Forum addresses ongoing efforts in opioid battle

RALPH WILSON/Sun-Gazette Correspondent Seth Fredericks talks of his past struggles with addiction and describes the services available that combine the efforts of the courts and health care professionals to find solutions for persons suffering from opioid addiction. The panel discussion was presented at the Genetti Hotel by the Council of Republican Women Tuesday.

After getting arrested for a felony committed while on drugs at age 16, Seth Fredericks figured he’d give up his “fun” long enough to graduate Lycoming County’s juvenile drug court program just so he could have his record expunged.

Two and a half years of being clean later, his grandmother, who had cared for him throughout his teen years, got sick and passed away. With no father figure or other source of comfort to turn to, Fredericks returned to drugs, alcohol and crime.

Several turbulent years of drug abuse, including an overdose that nearly killed him, led Fredericks back to county prison where he was offered a choice: serve over two years in state prison or take a chance on the county’s adult drug court program.

“Drug court taught me to be a grown up, to be accountable, to be a man,” Fredericks said. “It’s one thing to be clean and not use, it’s another to change your life and change the person that you are. That’s what drug court helped me do.”

Fredericks was one of several speakers who participated in a Road to Recovery forum during the Williamsport Lycoming

County Council of Republican Women’s meeting Tuesday evening. He, several county judges and Dr. Todd Fausnaught gave an overview of ongoing efforts in Lycoming County to stem the tide of the heroin and opioid epidemic.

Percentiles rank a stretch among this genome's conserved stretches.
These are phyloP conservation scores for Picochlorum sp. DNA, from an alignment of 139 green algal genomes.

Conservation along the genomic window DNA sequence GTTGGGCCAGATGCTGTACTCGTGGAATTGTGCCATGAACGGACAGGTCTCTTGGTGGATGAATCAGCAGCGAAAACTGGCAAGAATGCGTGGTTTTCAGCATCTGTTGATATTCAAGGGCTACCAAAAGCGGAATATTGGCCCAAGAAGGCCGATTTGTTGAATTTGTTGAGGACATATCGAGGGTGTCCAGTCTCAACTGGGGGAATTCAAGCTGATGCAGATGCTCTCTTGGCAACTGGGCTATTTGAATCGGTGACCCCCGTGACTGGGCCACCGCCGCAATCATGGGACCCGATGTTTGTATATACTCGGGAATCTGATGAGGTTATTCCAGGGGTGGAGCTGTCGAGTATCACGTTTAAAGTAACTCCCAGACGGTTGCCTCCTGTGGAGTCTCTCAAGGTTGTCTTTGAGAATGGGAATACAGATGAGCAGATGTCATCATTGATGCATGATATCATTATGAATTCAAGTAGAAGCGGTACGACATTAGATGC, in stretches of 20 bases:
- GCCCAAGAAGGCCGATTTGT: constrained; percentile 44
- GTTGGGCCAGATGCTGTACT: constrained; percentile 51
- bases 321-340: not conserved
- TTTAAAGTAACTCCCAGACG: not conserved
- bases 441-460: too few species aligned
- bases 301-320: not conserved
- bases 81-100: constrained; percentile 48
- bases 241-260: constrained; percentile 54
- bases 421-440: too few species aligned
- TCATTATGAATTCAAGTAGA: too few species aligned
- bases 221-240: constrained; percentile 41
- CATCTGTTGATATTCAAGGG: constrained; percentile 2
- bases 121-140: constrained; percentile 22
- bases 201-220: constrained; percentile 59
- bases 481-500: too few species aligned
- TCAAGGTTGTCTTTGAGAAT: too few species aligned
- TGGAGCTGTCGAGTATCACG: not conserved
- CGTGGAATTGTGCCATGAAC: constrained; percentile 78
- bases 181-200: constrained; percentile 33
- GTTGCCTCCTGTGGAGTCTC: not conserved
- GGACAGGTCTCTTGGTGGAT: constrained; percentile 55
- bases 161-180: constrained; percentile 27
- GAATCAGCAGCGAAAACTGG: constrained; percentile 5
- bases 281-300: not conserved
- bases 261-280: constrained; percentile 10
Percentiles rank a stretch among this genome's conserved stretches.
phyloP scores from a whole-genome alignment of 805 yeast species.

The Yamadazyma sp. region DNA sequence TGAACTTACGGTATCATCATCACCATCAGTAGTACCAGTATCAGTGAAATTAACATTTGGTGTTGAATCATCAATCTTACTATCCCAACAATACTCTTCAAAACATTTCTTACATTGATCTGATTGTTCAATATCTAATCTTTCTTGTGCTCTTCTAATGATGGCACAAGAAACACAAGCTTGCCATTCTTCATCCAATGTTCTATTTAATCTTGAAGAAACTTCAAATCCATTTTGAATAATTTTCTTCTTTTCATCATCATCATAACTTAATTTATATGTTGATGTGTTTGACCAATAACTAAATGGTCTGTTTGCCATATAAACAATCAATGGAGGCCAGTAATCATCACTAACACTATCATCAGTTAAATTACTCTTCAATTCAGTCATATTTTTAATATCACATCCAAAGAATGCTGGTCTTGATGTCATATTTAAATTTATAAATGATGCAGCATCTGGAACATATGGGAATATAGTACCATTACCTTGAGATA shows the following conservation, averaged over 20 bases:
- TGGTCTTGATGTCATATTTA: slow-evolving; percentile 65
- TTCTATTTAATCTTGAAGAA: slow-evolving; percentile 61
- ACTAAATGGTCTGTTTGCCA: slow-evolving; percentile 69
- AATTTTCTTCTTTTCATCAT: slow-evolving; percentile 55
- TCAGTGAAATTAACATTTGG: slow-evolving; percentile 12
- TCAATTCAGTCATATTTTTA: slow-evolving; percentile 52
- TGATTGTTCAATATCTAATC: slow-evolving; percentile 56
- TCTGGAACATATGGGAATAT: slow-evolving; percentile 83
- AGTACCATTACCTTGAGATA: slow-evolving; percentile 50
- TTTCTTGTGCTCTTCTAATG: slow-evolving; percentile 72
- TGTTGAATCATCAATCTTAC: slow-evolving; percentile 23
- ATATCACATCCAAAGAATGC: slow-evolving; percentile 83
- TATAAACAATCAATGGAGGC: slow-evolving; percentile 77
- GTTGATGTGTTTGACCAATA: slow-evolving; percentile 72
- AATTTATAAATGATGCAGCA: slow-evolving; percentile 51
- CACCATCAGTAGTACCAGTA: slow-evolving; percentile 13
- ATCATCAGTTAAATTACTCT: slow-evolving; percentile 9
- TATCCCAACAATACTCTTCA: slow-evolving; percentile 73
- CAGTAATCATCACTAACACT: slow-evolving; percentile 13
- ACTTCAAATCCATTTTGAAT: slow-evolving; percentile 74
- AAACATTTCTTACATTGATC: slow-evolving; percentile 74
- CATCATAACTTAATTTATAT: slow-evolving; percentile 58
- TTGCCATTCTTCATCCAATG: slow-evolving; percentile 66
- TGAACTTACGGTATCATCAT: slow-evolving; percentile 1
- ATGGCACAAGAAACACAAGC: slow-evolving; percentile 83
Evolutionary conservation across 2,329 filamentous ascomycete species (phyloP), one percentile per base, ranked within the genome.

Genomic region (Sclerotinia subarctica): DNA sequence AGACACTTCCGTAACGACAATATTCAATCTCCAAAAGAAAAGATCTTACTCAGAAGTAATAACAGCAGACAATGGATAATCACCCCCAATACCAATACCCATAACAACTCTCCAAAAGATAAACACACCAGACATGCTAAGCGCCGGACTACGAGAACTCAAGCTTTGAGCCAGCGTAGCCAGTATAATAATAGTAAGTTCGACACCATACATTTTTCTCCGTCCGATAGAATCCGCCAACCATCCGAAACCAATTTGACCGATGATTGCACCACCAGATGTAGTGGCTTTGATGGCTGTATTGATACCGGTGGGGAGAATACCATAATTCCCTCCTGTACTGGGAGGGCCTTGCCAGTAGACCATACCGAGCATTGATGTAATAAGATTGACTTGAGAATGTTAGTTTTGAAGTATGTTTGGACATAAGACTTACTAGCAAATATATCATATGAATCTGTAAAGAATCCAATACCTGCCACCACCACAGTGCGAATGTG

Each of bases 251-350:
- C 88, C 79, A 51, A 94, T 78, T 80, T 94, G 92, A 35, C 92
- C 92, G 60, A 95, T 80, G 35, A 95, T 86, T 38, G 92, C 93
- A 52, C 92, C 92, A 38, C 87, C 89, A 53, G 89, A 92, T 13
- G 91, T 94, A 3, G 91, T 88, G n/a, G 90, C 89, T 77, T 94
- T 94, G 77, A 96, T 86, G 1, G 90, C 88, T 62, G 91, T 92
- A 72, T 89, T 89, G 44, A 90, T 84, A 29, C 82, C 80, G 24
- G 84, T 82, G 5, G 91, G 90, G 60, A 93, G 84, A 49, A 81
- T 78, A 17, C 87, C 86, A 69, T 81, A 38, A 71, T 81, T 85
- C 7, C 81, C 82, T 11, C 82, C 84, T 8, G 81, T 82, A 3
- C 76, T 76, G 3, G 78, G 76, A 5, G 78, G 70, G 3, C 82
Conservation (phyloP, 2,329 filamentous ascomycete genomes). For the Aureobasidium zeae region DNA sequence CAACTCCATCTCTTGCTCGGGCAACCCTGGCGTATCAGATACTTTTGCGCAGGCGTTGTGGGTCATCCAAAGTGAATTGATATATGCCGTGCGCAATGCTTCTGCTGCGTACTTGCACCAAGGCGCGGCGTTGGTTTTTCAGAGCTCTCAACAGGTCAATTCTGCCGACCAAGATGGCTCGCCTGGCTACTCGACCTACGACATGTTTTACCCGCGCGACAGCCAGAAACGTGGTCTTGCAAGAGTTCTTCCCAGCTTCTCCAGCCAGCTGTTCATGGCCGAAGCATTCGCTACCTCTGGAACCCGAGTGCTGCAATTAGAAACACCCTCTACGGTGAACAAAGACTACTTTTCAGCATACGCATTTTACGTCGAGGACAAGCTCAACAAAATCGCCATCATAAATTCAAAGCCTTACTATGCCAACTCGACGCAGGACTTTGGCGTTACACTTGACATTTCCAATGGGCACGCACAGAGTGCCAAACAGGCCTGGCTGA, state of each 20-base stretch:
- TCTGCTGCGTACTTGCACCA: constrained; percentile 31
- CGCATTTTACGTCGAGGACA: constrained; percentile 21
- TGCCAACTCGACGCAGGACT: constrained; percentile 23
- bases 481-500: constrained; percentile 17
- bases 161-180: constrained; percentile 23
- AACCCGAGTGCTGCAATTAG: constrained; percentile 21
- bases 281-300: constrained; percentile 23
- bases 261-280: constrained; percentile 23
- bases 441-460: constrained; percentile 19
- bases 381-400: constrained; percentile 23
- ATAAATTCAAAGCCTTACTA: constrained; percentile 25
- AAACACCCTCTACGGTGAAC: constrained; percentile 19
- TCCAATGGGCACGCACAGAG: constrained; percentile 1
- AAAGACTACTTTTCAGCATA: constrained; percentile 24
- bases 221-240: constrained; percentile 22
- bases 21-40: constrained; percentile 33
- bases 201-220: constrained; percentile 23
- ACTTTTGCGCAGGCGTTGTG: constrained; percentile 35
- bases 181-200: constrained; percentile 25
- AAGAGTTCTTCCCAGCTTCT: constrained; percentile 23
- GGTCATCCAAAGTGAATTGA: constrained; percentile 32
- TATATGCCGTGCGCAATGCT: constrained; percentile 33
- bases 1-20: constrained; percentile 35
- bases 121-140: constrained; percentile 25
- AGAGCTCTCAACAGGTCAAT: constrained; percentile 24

Since joining the drug court program, Fredericks is nearly three years clean and has become a certified recovery specialist for the West Branch Drug and Alcohol Abuse Commission, working with UPMC Susquehanna’s warm handoff program.

The warm handoff program works through a partnership between West Branch and UPMC that allows UPMC to notify a West Branch certified recovery specialist 24/7 if an overdose victim has come into the emergency room. The specialist then can meet with the patient and try to get them help.

“I don’t care if it’s their hundredth time,” he said, “maybe this time will be it. They’re not dead yet, there’s still a chance.”

County judges Richard A. Gray, Marc F. Lovecchio and President Judge Nancy L. Butts explained the various courts they oversee that are meant to help people with substance use disorders find their roads to recovery.

There are several structured courts made for people struggling with abuse disorders, mental health problems or both, including drug, mental health, DUI and Vivitrol courts. Typically, candidates for these court programs are referred by county prison staff, court staff or adult probation staff.

Each court has a rigorous set of steps every participant must complete to graduate, including either community service or “proactive activity,” which could be anything from running a marathon to painting a picture, said Lovecchio, who oversees Vivitrol court.

Vivitrol takes away cravings and eliminates any high that typically would be caused by opioids if used while on the medication, he said.

Fausnaught and Clean Slate work closely with West Branch and the county, providing outpatient medication-assisted treatment for people with opioid or alcohol abuse disorders.

Patients are prescribed medications such as Buprenorphine, commonly known as Suboxone, or Naltrexone, known as Vivitrol, to break their dependences.

“When people take these medications, overdose rates go down, hepatitis rates go down, HIV rates go down,” Fausnaught said. “The cost of health care goes down in areas where these are prescribed.”

Clean Slate patients start off visiting weekly, and have their medication checked and urine drug tested with each visit, Fausnaught said. The goal is to keep patients on the “lowest effective dose” for at least one year, which is the time during which relapses are most likely, he said.

“It’s not a panacea,” Fausnaught said. “But, for a large amount of people, they can be life-changing medications.”